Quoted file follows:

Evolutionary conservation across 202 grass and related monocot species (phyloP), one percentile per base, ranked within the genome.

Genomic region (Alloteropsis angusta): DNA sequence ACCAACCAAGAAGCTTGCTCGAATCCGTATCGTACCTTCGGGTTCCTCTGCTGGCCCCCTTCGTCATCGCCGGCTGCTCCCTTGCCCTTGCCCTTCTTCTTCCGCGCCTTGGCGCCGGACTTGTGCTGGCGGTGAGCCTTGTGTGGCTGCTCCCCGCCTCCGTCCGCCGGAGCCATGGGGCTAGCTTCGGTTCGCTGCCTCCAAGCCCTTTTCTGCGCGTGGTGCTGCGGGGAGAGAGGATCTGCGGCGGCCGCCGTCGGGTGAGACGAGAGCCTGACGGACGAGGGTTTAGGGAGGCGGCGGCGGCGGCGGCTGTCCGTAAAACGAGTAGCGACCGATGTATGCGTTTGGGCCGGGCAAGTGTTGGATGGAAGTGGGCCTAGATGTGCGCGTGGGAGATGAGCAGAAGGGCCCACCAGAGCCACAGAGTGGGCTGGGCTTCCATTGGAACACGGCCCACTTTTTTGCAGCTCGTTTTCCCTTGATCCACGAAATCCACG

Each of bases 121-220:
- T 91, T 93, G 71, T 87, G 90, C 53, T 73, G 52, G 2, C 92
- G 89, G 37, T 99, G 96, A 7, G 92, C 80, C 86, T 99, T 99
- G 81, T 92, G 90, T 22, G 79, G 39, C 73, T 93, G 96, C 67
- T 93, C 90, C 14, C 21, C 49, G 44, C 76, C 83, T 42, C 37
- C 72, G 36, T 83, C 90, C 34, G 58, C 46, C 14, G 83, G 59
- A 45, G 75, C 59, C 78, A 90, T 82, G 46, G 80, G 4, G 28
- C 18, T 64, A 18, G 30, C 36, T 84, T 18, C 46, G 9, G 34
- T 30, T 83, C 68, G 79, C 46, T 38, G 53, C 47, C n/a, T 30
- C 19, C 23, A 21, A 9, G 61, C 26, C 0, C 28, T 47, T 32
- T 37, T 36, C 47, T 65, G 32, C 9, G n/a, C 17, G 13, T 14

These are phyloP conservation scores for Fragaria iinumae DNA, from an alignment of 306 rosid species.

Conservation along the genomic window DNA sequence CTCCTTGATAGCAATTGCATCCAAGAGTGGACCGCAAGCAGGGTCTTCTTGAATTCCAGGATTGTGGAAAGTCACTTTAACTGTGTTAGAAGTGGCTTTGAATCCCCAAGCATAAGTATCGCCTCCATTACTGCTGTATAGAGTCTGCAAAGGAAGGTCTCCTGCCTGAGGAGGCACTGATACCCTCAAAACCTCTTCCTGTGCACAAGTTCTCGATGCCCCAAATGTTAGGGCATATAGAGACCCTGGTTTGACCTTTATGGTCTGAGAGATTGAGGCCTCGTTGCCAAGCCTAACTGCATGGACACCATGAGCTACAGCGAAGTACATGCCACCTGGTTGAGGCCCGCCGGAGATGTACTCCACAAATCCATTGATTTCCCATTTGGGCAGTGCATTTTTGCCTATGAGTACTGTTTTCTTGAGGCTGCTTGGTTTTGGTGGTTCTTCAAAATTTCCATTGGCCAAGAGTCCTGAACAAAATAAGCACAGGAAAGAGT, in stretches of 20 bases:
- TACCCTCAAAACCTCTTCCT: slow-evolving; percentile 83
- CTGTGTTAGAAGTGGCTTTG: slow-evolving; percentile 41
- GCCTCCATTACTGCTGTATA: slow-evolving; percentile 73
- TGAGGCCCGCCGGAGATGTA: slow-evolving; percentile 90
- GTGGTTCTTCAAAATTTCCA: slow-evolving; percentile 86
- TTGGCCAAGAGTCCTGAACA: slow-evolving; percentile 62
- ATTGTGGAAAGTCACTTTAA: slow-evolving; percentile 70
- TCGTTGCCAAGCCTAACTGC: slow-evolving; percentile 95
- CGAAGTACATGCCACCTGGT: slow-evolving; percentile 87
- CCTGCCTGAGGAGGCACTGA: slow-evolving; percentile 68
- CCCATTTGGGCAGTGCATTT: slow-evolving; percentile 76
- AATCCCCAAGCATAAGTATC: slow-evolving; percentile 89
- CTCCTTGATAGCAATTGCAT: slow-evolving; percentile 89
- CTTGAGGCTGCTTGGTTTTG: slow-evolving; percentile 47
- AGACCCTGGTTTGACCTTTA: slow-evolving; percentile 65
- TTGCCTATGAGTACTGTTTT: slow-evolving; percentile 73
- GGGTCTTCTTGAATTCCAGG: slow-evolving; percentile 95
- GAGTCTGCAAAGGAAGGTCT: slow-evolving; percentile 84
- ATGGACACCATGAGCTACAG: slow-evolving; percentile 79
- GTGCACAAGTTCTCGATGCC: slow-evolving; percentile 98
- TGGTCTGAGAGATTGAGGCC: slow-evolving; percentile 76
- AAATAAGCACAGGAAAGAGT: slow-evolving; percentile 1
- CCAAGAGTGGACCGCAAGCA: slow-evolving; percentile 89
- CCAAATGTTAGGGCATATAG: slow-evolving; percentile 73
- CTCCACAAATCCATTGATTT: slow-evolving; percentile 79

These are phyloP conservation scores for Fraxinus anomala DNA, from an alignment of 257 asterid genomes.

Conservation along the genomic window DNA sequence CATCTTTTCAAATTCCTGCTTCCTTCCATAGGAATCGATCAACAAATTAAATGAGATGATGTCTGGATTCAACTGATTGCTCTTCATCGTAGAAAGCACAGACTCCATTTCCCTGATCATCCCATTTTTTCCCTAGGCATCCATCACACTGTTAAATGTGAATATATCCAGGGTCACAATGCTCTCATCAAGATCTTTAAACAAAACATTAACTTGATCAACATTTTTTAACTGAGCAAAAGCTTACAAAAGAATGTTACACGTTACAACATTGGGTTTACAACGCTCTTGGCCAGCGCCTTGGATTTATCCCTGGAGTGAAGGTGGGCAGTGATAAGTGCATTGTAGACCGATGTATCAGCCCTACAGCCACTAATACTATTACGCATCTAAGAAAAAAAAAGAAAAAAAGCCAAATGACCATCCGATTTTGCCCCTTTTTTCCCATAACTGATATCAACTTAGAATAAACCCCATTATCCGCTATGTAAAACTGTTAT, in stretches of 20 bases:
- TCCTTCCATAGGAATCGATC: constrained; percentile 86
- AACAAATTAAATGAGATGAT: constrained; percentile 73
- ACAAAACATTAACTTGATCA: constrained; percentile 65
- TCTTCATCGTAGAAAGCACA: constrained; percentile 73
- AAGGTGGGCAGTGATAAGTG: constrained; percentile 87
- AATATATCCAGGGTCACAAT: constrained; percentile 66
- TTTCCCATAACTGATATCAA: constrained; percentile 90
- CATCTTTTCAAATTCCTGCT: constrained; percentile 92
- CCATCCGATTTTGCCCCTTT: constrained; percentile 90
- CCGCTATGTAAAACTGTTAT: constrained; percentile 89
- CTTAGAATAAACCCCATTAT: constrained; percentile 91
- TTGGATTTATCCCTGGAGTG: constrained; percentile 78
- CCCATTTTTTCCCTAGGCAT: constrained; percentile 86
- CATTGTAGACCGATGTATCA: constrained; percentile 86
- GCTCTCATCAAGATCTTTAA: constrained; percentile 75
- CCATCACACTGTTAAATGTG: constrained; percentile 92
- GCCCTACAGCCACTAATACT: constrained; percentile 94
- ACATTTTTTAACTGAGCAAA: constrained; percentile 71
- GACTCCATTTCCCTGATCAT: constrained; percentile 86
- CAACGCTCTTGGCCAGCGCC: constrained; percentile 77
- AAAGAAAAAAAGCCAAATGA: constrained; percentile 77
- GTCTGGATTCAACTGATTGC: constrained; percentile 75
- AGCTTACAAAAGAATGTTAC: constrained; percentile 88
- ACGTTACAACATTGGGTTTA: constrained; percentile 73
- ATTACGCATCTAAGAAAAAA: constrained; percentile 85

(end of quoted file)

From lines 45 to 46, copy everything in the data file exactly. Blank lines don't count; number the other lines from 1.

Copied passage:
- ACAAAACATTAACTTGATCA: constrained; percentile 65
- TCTTCATCGTAGAAAGCACA: constrained; percentile 73